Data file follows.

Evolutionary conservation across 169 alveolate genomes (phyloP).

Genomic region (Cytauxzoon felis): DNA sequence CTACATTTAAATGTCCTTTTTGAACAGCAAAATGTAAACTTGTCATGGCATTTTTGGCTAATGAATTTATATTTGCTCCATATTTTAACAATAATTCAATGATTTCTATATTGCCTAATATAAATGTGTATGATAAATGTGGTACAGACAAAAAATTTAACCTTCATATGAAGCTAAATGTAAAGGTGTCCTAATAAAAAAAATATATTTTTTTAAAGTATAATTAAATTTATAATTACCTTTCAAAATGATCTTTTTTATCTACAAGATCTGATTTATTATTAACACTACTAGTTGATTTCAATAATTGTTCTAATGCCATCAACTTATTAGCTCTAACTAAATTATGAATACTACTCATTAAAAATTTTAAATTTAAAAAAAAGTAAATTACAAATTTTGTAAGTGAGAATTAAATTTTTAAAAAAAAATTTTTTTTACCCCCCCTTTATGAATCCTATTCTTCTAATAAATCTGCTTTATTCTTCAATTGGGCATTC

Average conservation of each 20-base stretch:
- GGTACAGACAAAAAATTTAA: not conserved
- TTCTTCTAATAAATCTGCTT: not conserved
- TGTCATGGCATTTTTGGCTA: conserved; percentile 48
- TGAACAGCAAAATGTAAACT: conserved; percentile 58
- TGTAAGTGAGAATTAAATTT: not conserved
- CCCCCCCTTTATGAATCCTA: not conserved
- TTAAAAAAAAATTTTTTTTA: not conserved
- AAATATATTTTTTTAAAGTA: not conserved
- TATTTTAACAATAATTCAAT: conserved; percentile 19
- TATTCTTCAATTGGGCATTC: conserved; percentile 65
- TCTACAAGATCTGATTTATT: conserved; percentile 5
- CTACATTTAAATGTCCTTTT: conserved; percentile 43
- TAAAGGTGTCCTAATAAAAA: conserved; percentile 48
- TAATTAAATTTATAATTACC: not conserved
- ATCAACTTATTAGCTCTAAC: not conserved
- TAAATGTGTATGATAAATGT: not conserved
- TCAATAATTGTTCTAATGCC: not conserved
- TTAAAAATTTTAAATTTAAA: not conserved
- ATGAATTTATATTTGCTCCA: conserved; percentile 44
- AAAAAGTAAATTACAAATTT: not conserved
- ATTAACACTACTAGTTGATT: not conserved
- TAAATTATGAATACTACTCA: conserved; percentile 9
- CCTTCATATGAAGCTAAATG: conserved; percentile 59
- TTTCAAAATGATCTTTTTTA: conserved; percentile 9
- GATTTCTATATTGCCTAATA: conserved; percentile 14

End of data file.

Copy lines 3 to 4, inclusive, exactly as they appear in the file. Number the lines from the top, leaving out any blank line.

Average conservation of each 20-base stretch:
- GGTACAGACAAAAAATTTAA: not conserved